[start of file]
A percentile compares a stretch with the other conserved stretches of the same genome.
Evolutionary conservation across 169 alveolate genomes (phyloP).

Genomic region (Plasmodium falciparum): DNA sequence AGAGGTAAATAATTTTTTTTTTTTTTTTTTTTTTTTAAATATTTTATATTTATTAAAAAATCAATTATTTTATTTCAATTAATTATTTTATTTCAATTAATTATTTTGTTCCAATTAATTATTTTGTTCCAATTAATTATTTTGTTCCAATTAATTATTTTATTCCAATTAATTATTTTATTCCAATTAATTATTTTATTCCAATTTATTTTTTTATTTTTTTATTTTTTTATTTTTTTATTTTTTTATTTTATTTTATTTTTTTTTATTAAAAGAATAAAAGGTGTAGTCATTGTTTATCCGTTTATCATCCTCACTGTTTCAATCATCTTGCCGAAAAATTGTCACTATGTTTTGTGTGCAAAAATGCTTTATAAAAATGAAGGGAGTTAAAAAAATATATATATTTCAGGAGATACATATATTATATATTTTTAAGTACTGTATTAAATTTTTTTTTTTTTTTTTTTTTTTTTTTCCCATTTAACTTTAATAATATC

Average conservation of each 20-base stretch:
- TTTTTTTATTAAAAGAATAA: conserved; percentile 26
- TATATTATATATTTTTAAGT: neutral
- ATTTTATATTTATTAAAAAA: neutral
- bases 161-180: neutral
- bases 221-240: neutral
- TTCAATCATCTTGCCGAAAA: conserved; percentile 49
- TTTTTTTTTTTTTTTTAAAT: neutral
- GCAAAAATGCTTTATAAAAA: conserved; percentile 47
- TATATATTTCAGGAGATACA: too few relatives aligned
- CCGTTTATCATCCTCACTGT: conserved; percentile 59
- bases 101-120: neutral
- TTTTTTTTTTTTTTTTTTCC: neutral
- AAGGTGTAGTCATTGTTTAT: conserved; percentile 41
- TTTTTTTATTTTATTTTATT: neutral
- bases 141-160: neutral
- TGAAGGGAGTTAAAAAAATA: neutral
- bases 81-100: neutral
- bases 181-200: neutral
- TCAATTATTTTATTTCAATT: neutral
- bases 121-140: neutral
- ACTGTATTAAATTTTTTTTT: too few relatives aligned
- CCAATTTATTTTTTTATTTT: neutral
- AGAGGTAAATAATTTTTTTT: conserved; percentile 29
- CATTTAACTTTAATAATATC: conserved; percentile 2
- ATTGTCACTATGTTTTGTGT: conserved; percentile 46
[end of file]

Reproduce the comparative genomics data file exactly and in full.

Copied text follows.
A percentile compares a stretch with the other conserved stretches of the same genome.
Evolutionary conservation across 169 alveolate genomes (phyloP).

Genomic region (Plasmodium falciparum): DNA sequence AGAGGTAAATAATTTTTTTTTTTTTTTTTTTTTTTTAAATATTTTATATTTATTAAAAAATCAATTATTTTATTTCAATTAATTATTTTATTTCAATTAATTATTTTGTTCCAATTAATTATTTTGTTCCAATTAATTATTTTGTTCCAATTAATTATTTTATTCCAATTAATTATTTTATTCCAATTAATTATTTTATTCCAATTTATTTTTTTATTTTTTTATTTTTTTATTTTTTTATTTTTTTATTTTATTTTATTTTTTTTTATTAAAAGAATAAAAGGTGTAGTCATTGTTTATCCGTTTATCATCCTCACTGTTTCAATCATCTTGCCGAAAAATTGTCACTATGTTTTGTGTGCAAAAATGCTTTATAAAAATGAAGGGAGTTAAAAAAATATATATATTTCAGGAGATACATATATTATATATTTTTAAGTACTGTATTAAATTTTTTTTTTTTTTTTTTTTTTTTTTTCCCATTTAACTTTAATAATATC

Average conservation of each 20-base stretch:
- TTTTTTTATTAAAAGAATAA: conserved; percentile 26
- TATATTATATATTTTTAAGT: neutral
- ATTTTATATTTATTAAAAAA: neutral
- bases 161-180: neutral
- bases 221-240: neutral
- TTCAATCATCTTGCCGAAAA: conserved; percentile 49
- TTTTTTTTTTTTTTTTAAAT: neutral
- GCAAAAATGCTTTATAAAAA: conserved; percentile 47
- TATATATTTCAGGAGATACA: too few relatives aligned
- CCGTTTATCATCCTCACTGT: conserved; percentile 59
- bases 101-120: neutral
- TTTTTTTTTTTTTTTTTTCC: neutral
- AAGGTGTAGTCATTGTTTAT: conserved; percentile 41
- TTTTTTTATTTTATTTTATT: neutral
- bases 141-160: neutral
- TGAAGGGAGTTAAAAAAATA: neutral
- bases 81-100: neutral
- bases 181-200: neutral
- TCAATTATTTTATTTCAATT: neutral
- bases 121-140: neutral
- ACTGTATTAAATTTTTTTTT: too few relatives aligned
- CCAATTTATTTTTTTATTTT: neutral
- AGAGGTAAATAATTTTTTTT: conserved; percentile 29
- CATTTAACTTTAATAATATC: conserved; percentile 2
- ATTGTCACTATGTTTTGTGT: conserved; percentile 46